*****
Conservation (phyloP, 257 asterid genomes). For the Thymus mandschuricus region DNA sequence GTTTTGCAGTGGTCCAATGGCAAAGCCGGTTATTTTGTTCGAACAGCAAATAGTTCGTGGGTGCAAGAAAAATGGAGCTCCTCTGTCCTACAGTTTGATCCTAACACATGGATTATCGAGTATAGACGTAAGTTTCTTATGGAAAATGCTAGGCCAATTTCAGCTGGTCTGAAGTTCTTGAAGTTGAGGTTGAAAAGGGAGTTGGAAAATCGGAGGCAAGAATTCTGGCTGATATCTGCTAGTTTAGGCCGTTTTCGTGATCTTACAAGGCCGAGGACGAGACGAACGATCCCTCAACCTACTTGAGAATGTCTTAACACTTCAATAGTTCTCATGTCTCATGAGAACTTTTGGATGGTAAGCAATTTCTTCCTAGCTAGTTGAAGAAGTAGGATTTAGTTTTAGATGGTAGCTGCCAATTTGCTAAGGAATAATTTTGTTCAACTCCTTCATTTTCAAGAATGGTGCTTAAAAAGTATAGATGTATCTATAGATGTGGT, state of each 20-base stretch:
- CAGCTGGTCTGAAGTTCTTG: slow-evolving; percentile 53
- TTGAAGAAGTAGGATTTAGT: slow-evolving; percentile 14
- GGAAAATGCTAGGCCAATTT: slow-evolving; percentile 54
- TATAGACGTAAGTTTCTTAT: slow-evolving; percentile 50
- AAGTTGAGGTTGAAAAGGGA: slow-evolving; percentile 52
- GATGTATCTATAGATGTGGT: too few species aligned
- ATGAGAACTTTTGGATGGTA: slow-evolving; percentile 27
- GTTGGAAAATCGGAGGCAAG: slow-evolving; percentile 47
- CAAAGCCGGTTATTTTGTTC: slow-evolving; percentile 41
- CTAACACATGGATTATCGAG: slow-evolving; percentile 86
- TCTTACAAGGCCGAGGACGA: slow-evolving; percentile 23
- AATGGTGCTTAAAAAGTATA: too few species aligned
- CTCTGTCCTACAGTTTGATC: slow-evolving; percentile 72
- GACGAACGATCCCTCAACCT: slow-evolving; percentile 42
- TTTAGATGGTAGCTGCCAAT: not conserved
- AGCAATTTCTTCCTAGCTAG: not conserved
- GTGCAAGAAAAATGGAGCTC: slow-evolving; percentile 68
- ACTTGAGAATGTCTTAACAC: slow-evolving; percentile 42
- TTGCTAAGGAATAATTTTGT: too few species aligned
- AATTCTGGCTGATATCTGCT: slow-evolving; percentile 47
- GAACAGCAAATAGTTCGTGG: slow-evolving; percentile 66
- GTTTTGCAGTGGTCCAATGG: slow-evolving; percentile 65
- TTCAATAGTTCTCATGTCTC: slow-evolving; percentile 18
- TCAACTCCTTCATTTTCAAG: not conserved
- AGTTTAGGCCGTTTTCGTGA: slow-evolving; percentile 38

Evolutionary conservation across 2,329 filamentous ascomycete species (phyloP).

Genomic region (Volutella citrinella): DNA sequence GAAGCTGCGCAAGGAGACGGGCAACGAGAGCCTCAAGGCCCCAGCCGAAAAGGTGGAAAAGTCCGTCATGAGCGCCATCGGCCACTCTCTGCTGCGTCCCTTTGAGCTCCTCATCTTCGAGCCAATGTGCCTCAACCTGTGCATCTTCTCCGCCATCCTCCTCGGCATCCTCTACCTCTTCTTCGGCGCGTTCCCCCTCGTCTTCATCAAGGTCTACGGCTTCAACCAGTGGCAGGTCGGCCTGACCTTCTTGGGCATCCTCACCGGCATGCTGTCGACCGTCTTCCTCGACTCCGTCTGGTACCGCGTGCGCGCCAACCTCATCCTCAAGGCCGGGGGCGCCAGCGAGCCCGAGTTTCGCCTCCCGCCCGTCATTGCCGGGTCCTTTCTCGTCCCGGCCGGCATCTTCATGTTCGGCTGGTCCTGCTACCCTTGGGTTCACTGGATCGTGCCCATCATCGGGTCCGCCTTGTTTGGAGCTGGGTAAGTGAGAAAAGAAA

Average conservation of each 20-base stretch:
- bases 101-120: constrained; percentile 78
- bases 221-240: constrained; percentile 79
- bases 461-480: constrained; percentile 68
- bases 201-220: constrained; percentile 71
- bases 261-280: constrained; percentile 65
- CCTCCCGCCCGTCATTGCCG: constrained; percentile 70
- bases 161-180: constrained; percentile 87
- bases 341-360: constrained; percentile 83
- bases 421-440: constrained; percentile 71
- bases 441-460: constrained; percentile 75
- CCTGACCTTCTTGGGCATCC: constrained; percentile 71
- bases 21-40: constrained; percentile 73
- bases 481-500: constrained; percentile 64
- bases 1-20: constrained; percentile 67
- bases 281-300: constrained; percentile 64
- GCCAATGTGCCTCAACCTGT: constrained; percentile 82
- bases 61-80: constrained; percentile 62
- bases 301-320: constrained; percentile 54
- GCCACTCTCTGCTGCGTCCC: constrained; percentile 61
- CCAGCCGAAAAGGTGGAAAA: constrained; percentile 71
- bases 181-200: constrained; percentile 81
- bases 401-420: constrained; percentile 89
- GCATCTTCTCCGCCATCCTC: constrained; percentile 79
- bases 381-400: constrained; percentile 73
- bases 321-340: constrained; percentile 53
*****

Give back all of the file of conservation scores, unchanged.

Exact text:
Conservation (phyloP, 257 asterid genomes). For the Thymus mandschuricus region DNA sequence GTTTTGCAGTGGTCCAATGGCAAAGCCGGTTATTTTGTTCGAACAGCAAATAGTTCGTGGGTGCAAGAAAAATGGAGCTCCTCTGTCCTACAGTTTGATCCTAACACATGGATTATCGAGTATAGACGTAAGTTTCTTATGGAAAATGCTAGGCCAATTTCAGCTGGTCTGAAGTTCTTGAAGTTGAGGTTGAAAAGGGAGTTGGAAAATCGGAGGCAAGAATTCTGGCTGATATCTGCTAGTTTAGGCCGTTTTCGTGATCTTACAAGGCCGAGGACGAGACGAACGATCCCTCAACCTACTTGAGAATGTCTTAACACTTCAATAGTTCTCATGTCTCATGAGAACTTTTGGATGGTAAGCAATTTCTTCCTAGCTAGTTGAAGAAGTAGGATTTAGTTTTAGATGGTAGCTGCCAATTTGCTAAGGAATAATTTTGTTCAACTCCTTCATTTTCAAGAATGGTGCTTAAAAAGTATAGATGTATCTATAGATGTGGT, state of each 20-base stretch:
- CAGCTGGTCTGAAGTTCTTG: slow-evolving; percentile 53
- TTGAAGAAGTAGGATTTAGT: slow-evolving; percentile 14
- GGAAAATGCTAGGCCAATTT: slow-evolving; percentile 54
- TATAGACGTAAGTTTCTTAT: slow-evolving; percentile 50
- AAGTTGAGGTTGAAAAGGGA: slow-evolving; percentile 52
- GATGTATCTATAGATGTGGT: too few species aligned
- ATGAGAACTTTTGGATGGTA: slow-evolving; percentile 27
- GTTGGAAAATCGGAGGCAAG: slow-evolving; percentile 47
- CAAAGCCGGTTATTTTGTTC: slow-evolving; percentile 41
- CTAACACATGGATTATCGAG: slow-evolving; percentile 86
- TCTTACAAGGCCGAGGACGA: slow-evolving; percentile 23
- AATGGTGCTTAAAAAGTATA: too few species aligned
- CTCTGTCCTACAGTTTGATC: slow-evolving; percentile 72
- GACGAACGATCCCTCAACCT: slow-evolving; percentile 42
- TTTAGATGGTAGCTGCCAAT: not conserved
- AGCAATTTCTTCCTAGCTAG: not conserved
- GTGCAAGAAAAATGGAGCTC: slow-evolving; percentile 68
- ACTTGAGAATGTCTTAACAC: slow-evolving; percentile 42
- TTGCTAAGGAATAATTTTGT: too few species aligned
- AATTCTGGCTGATATCTGCT: slow-evolving; percentile 47
- GAACAGCAAATAGTTCGTGG: slow-evolving; percentile 66
- GTTTTGCAGTGGTCCAATGG: slow-evolving; percentile 65
- TTCAATAGTTCTCATGTCTC: slow-evolving; percentile 18
- TCAACTCCTTCATTTTCAAG: not conserved
- AGTTTAGGCCGTTTTCGTGA: slow-evolving; percentile 38

Evolutionary conservation across 2,329 filamentous ascomycete species (phyloP).

Genomic region (Volutella citrinella): DNA sequence GAAGCTGCGCAAGGAGACGGGCAACGAGAGCCTCAAGGCCCCAGCCGAAAAGGTGGAAAAGTCCGTCATGAGCGCCATCGGCCACTCTCTGCTGCGTCCCTTTGAGCTCCTCATCTTCGAGCCAATGTGCCTCAACCTGTGCATCTTCTCCGCCATCCTCCTCGGCATCCTCTACCTCTTCTTCGGCGCGTTCCCCCTCGTCTTCATCAAGGTCTACGGCTTCAACCAGTGGCAGGTCGGCCTGACCTTCTTGGGCATCCTCACCGGCATGCTGTCGACCGTCTTCCTCGACTCCGTCTGGTACCGCGTGCGCGCCAACCTCATCCTCAAGGCCGGGGGCGCCAGCGAGCCCGAGTTTCGCCTCCCGCCCGTCATTGCCGGGTCCTTTCTCGTCCCGGCCGGCATCTTCATGTTCGGCTGGTCCTGCTACCCTTGGGTTCACTGGATCGTGCCCATCATCGGGTCCGCCTTGTTTGGAGCTGGGTAAGTGAGAAAAGAAA

Average conservation of each 20-base stretch:
- bases 101-120: constrained; percentile 78
- bases 221-240: constrained; percentile 79
- bases 461-480: constrained; percentile 68
- bases 201-220: constrained; percentile 71
- bases 261-280: constrained; percentile 65
- CCTCCCGCCCGTCATTGCCG: constrained; percentile 70
- bases 161-180: constrained; percentile 87
- bases 341-360: constrained; percentile 83
- bases 421-440: constrained; percentile 71
- bases 441-460: constrained; percentile 75
- CCTGACCTTCTTGGGCATCC: constrained; percentile 71
- bases 21-40: constrained; percentile 73
- bases 481-500: constrained; percentile 64
- bases 1-20: constrained; percentile 67
- bases 281-300: constrained; percentile 64
- GCCAATGTGCCTCAACCTGT: constrained; percentile 82
- bases 61-80: constrained; percentile 62
- bases 301-320: constrained; percentile 54
- GCCACTCTCTGCTGCGTCCC: constrained; percentile 61
- CCAGCCGAAAAGGTGGAAAA: constrained; percentile 71
- bases 181-200: constrained; percentile 81
- bases 401-420: constrained; percentile 89
- GCATCTTCTCCGCCATCCTC: constrained; percentile 79
- bases 381-400: constrained; percentile 73
- bases 321-340: constrained; percentile 53